There are 24 hours in a day and we all choose how we spend them. Sleep, exercise, reading, gaming, hanging out with friends, etc…What are your hobbies, and how do they help you in other areas of life? If the hobbies/majority of your time spent don’t have transferable skills towards your endgame build, then maybe you should look to spend your time in a different, more efficient manner. Maybe your build doesn’t need a college degree. Good. Don’t take on the debt. Forge your path. A solo rouge probably doesn’t (and shouldn’t) care about the mystic arts. He won’t be focusing on casting any spells, and therefore, it would be a waste of time to learn. If you are focusing on becoming a nurse, then spending your time stocking shelves at your local grocery store during 3rd shift, might not be the best use of your time. There might be other jobs that can give you more insight, practice, and transferable skills towards your healer build. In a video game, you don’t level up and then immediately throw away your stat points. You use them as efficiently as you can, to be better at whatever class you are playing. Every year we get older (we level up) and we should decide how to spend the next year of our lives.
Invest time and money into yourself, and into whatever your goals are. Learn to say no to most things that have nothing to do with that path. Learn to do as Bruce Lee once said: “Absorb what is useful, Discard what is not, Add what is uniquely your own.”
Step 4: Adjust when needed. Games are constantly changing, just like the real world. Builds that were OP a few updates ago, might not be worth pursuing now. Real-life is the same way. Factory jobs were abundant and are now severely diminished. Coders were rare a few decades ago, now coding is commonly taught in schools. You may think that you wanted to be a wizard at age 16, but by the time your 30s were creeping closer, you realized you wanted something less flashy, and something more simple. It happens. Be willing to go to that shrine, pay the fee, (usually the fee is the time that it takes to learn a new skill set or job position, but sometimes real-life money does come along with that) and respec. It is rarely too late, you would be surprised at how quickly you pick up the new class, and how natural it will feel in no time.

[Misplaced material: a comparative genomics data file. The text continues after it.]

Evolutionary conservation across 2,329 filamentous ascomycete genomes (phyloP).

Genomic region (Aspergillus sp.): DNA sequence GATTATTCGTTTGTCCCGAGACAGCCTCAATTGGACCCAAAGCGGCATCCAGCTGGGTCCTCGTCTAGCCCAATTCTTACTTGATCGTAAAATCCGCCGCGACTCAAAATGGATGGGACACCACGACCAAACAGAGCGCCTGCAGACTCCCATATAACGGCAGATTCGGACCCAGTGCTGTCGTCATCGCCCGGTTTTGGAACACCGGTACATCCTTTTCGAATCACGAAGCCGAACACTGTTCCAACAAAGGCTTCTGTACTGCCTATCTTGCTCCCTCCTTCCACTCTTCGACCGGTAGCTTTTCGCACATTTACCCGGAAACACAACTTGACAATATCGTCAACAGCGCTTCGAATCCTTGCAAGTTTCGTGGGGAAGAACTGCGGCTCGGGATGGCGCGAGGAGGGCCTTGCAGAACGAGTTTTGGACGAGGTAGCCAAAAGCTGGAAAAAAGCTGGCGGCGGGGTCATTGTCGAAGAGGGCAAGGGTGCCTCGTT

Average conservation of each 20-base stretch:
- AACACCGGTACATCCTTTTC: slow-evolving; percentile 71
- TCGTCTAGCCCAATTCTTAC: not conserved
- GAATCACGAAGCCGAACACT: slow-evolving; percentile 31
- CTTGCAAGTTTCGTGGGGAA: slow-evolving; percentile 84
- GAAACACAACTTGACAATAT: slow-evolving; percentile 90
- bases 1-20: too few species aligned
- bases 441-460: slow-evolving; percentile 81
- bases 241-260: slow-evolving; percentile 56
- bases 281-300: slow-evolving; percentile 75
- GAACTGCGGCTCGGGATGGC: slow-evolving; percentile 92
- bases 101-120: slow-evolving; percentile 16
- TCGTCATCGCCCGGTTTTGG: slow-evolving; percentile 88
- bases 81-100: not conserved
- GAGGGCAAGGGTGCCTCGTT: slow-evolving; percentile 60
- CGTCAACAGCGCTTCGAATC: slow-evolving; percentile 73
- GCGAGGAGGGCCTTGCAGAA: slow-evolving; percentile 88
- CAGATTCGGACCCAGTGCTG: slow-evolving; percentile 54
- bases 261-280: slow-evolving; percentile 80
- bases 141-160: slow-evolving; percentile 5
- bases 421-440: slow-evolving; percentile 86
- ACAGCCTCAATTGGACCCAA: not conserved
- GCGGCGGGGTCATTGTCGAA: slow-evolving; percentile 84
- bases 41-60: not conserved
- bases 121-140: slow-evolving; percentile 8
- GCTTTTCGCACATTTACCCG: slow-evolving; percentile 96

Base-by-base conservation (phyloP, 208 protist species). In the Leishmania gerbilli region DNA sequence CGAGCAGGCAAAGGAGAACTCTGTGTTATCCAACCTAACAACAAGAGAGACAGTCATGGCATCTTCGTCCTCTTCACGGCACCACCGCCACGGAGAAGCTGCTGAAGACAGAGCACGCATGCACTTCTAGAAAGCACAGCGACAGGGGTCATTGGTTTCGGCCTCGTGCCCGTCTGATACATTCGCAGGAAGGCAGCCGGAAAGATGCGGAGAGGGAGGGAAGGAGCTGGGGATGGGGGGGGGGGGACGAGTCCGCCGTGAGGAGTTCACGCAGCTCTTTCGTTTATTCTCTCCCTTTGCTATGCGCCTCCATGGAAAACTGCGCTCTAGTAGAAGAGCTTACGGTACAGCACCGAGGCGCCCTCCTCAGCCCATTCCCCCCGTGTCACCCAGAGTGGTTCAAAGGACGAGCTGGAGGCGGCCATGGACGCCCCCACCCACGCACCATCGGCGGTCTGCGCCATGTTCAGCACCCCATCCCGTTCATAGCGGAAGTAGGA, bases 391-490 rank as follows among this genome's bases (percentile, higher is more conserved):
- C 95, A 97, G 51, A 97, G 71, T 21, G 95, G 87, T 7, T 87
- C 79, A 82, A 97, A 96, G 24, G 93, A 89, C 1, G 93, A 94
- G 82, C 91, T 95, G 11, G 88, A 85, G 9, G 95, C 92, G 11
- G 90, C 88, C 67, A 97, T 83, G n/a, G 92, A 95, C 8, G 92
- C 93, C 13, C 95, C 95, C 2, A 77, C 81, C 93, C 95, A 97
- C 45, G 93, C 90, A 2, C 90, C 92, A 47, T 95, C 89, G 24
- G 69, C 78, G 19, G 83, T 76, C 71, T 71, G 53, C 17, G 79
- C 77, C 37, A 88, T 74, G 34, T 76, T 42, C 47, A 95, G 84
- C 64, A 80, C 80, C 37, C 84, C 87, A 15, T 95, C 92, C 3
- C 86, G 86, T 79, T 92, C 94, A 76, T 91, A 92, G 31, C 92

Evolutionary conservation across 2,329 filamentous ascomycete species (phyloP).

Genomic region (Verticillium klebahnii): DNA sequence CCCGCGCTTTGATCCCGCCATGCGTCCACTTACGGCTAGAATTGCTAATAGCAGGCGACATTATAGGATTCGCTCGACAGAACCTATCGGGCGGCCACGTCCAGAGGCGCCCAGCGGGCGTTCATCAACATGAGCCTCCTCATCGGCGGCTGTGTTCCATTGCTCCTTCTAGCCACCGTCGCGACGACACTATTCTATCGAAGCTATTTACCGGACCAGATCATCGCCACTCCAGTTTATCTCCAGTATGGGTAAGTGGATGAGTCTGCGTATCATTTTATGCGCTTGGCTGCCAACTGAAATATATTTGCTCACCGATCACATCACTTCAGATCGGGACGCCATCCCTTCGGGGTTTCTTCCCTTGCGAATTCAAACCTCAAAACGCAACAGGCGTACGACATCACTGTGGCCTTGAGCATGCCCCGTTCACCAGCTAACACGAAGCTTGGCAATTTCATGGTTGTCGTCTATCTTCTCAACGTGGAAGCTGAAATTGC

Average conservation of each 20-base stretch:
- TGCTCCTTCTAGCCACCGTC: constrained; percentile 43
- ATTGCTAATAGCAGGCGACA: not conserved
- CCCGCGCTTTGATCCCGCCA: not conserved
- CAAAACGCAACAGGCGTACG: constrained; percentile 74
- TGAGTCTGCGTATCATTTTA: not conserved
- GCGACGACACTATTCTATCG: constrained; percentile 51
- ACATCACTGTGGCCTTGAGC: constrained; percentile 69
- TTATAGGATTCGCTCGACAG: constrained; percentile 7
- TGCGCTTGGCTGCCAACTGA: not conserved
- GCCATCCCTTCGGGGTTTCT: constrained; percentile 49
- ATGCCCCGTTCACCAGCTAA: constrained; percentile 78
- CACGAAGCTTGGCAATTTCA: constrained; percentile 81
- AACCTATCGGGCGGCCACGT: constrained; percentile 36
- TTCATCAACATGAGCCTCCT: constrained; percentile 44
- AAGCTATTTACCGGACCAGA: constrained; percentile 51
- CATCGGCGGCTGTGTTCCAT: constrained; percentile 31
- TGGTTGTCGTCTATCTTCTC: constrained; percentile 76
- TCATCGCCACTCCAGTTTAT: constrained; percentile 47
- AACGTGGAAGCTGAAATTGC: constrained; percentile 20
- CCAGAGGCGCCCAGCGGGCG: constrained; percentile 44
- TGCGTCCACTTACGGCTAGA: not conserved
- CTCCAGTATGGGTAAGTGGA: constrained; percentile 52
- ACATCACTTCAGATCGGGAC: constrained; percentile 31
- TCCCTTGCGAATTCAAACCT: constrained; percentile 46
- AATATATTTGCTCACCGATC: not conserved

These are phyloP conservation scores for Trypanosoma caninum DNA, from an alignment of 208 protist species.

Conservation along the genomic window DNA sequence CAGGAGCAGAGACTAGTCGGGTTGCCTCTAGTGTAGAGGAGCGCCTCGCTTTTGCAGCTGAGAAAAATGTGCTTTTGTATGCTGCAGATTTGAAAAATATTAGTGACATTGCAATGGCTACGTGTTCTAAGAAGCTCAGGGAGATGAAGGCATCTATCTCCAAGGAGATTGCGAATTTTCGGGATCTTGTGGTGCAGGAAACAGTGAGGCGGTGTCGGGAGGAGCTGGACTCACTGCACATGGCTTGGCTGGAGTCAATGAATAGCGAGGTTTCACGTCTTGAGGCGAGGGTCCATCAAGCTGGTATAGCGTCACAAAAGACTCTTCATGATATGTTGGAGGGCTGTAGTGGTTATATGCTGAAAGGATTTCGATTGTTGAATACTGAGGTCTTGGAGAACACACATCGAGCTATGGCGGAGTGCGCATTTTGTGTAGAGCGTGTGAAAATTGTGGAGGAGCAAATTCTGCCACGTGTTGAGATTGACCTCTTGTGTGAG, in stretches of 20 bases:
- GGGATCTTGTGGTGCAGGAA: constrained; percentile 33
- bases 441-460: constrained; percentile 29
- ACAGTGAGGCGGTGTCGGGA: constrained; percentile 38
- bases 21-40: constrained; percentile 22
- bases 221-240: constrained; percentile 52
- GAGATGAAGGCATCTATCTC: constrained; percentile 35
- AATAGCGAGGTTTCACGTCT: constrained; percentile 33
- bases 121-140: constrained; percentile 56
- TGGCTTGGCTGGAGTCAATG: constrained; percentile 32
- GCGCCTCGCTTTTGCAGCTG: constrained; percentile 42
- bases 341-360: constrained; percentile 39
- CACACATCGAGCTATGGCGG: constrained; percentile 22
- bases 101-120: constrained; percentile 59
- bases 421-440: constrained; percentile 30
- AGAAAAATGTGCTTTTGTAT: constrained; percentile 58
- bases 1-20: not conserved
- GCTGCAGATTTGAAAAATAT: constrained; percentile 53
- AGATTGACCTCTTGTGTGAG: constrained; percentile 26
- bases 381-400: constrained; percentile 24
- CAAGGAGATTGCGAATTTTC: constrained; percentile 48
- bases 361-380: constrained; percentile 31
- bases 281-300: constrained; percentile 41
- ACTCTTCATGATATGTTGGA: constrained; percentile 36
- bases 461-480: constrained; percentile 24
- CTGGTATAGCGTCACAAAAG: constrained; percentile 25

Repurpose your old skills when you can. A warrior tank and a DPS mage might seem like they have nothing in common, but there might be something you can transfer. Maybe as a warrior, you were griding away at a 9–5 job, but there was always something you didn’t like about your boss or the work that you did. Use that knowledge to take a risk and build your own business.
Discard what didn’t work, change the rules, and refocus your path on your new life goal.
Step 5: Repeat steps 1–4 until you’ve made it. You reached the endgame. For most, that might be 65+ years old. For some, that tried a less common build, maybe that is 35+ years old. I’ve always been a fan of Powerleveling as fast as I could to get to the endgame because, for me, that was where the true game began. My goal is to have my endgame by 40. That is in ten years. My endgame looks like this: I am a simple Mage, living the wilderness, enjoying life, traveling as often as I can, and not spending too much along the way. Hopefully, my party consists of a female healer who can help me through the tough times. Also, maybe a third or fourth noob in our group by the time I reach 40. We won’t power level them though, we will simply watch them grow and guide them to whatever spec they choose to live their life. (Those noobs would be my future kids, by the way).
Min/Max your life to what makes you the happiest. Money, love, nature, freedom, travel, or whatever it might be. Improve on your strengths and favorite hobbies. Learn to say no to things that you don’t want to do, that don’t benefit you or those around you. Don’t feel bad about it either. Nobody wants someone in their group that was forced to heal but is bad at it. The group would rather you stood your ground, stayed a crazy OP DPS, and helped the group more in the long run.
The world will be a lesser place if you decide to take on a path that is any lesser than what would make you the happiest.